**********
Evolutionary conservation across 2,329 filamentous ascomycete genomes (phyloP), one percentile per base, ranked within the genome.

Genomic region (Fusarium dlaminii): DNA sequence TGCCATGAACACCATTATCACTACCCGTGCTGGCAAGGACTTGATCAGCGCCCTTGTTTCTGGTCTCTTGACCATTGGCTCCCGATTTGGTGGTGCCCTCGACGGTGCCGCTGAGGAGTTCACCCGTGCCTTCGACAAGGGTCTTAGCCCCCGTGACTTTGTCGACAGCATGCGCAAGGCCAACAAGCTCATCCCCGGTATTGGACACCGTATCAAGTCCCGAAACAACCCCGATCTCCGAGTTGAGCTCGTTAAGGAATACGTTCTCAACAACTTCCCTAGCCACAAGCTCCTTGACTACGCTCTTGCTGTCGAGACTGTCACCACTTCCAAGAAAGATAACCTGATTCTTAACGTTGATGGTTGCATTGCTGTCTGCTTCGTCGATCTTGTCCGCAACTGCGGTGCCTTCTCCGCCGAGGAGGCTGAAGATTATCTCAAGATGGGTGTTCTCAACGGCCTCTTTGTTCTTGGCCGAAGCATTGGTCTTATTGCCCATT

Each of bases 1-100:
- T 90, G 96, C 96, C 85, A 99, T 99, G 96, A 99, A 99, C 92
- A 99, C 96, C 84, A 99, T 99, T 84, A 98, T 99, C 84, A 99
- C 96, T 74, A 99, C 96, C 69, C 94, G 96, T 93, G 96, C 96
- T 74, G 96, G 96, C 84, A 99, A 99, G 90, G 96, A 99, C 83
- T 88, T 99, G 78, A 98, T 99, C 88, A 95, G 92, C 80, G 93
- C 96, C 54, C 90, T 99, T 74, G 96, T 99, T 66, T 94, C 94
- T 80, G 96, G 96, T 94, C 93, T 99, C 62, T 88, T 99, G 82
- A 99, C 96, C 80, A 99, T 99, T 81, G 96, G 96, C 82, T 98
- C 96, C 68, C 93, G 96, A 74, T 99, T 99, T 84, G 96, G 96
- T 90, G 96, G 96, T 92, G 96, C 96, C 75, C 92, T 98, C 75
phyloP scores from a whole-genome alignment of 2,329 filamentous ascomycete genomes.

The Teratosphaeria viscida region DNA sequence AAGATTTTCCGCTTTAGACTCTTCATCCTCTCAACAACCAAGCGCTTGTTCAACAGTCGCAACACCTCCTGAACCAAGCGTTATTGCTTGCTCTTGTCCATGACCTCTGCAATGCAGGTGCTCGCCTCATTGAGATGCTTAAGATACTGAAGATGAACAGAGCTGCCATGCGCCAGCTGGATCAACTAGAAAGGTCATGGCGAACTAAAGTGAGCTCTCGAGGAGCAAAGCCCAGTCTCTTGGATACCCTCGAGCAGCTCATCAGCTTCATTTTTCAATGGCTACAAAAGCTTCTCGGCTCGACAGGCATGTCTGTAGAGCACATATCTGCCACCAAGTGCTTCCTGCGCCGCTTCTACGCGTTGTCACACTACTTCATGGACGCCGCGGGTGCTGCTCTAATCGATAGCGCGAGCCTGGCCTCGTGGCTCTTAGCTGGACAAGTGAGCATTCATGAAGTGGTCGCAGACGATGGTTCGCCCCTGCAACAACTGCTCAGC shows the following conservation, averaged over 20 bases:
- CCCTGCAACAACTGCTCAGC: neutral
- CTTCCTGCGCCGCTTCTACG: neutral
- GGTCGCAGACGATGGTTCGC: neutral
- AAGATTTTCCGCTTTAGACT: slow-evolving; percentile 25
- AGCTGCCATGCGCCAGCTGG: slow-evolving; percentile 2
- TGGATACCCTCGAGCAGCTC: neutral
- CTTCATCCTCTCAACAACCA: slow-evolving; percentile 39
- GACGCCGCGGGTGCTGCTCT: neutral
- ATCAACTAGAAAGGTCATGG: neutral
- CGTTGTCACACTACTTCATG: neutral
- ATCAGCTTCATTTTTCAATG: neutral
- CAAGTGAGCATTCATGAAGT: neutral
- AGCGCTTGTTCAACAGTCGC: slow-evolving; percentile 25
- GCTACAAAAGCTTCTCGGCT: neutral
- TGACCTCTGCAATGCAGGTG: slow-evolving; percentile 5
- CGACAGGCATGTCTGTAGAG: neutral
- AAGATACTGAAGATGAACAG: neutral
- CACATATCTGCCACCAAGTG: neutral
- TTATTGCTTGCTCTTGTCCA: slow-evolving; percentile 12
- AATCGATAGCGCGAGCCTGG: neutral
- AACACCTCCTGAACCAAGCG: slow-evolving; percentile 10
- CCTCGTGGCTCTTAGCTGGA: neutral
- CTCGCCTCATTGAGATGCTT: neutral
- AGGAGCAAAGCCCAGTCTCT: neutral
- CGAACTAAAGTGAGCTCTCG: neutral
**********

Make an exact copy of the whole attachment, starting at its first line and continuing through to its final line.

Evolutionary conservation across 2,329 filamentous ascomycete genomes (phyloP), one percentile per base, ranked within the genome.

Genomic region (Fusarium dlaminii): DNA sequence TGCCATGAACACCATTATCACTACCCGTGCTGGCAAGGACTTGATCAGCGCCCTTGTTTCTGGTCTCTTGACCATTGGCTCCCGATTTGGTGGTGCCCTCGACGGTGCCGCTGAGGAGTTCACCCGTGCCTTCGACAAGGGTCTTAGCCCCCGTGACTTTGTCGACAGCATGCGCAAGGCCAACAAGCTCATCCCCGGTATTGGACACCGTATCAAGTCCCGAAACAACCCCGATCTCCGAGTTGAGCTCGTTAAGGAATACGTTCTCAACAACTTCCCTAGCCACAAGCTCCTTGACTACGCTCTTGCTGTCGAGACTGTCACCACTTCCAAGAAAGATAACCTGATTCTTAACGTTGATGGTTGCATTGCTGTCTGCTTCGTCGATCTTGTCCGCAACTGCGGTGCCTTCTCCGCCGAGGAGGCTGAAGATTATCTCAAGATGGGTGTTCTCAACGGCCTCTTTGTTCTTGGCCGAAGCATTGGTCTTATTGCCCATT

Each of bases 1-100:
- T 90, G 96, C 96, C 85, A 99, T 99, G 96, A 99, A 99, C 92
- A 99, C 96, C 84, A 99, T 99, T 84, A 98, T 99, C 84, A 99
- C 96, T 74, A 99, C 96, C 69, C 94, G 96, T 93, G 96, C 96
- T 74, G 96, G 96, C 84, A 99, A 99, G 90, G 96, A 99, C 83
- T 88, T 99, G 78, A 98, T 99, C 88, A 95, G 92, C 80, G 93
- C 96, C 54, C 90, T 99, T 74, G 96, T 99, T 66, T 94, C 94
- T 80, G 96, G 96, T 94, C 93, T 99, C 62, T 88, T 99, G 82
- A 99, C 96, C 80, A 99, T 99, T 81, G 96, G 96, C 82, T 98
- C 96, C 68, C 93, G 96, A 74, T 99, T 99, T 84, G 96, G 96
- T 90, G 96, G 96, T 92, G 96, C 96, C 75, C 92, T 98, C 75
phyloP scores from a whole-genome alignment of 2,329 filamentous ascomycete genomes.

The Teratosphaeria viscida region DNA sequence AAGATTTTCCGCTTTAGACTCTTCATCCTCTCAACAACCAAGCGCTTGTTCAACAGTCGCAACACCTCCTGAACCAAGCGTTATTGCTTGCTCTTGTCCATGACCTCTGCAATGCAGGTGCTCGCCTCATTGAGATGCTTAAGATACTGAAGATGAACAGAGCTGCCATGCGCCAGCTGGATCAACTAGAAAGGTCATGGCGAACTAAAGTGAGCTCTCGAGGAGCAAAGCCCAGTCTCTTGGATACCCTCGAGCAGCTCATCAGCTTCATTTTTCAATGGCTACAAAAGCTTCTCGGCTCGACAGGCATGTCTGTAGAGCACATATCTGCCACCAAGTGCTTCCTGCGCCGCTTCTACGCGTTGTCACACTACTTCATGGACGCCGCGGGTGCTGCTCTAATCGATAGCGCGAGCCTGGCCTCGTGGCTCTTAGCTGGACAAGTGAGCATTCATGAAGTGGTCGCAGACGATGGTTCGCCCCTGCAACAACTGCTCAGC shows the following conservation, averaged over 20 bases:
- CCCTGCAACAACTGCTCAGC: neutral
- CTTCCTGCGCCGCTTCTACG: neutral
- GGTCGCAGACGATGGTTCGC: neutral
- AAGATTTTCCGCTTTAGACT: slow-evolving; percentile 25
- AGCTGCCATGCGCCAGCTGG: slow-evolving; percentile 2
- TGGATACCCTCGAGCAGCTC: neutral
- CTTCATCCTCTCAACAACCA: slow-evolving; percentile 39
- GACGCCGCGGGTGCTGCTCT: neutral
- ATCAACTAGAAAGGTCATGG: neutral
- CGTTGTCACACTACTTCATG: neutral
- ATCAGCTTCATTTTTCAATG: neutral
- CAAGTGAGCATTCATGAAGT: neutral
- AGCGCTTGTTCAACAGTCGC: slow-evolving; percentile 25
- GCTACAAAAGCTTCTCGGCT: neutral
- TGACCTCTGCAATGCAGGTG: slow-evolving; percentile 5
- CGACAGGCATGTCTGTAGAG: neutral
- AAGATACTGAAGATGAACAG: neutral
- CACATATCTGCCACCAAGTG: neutral
- TTATTGCTTGCTCTTGTCCA: slow-evolving; percentile 12
- AATCGATAGCGCGAGCCTGG: neutral
- AACACCTCCTGAACCAAGCG: slow-evolving; percentile 10
- CCTCGTGGCTCTTAGCTGGA: neutral
- CTCGCCTCATTGAGATGCTT: neutral
- AGGAGCAAAGCCCAGTCTCT: neutral
- CGAACTAAAGTGAGCTCTCG: neutral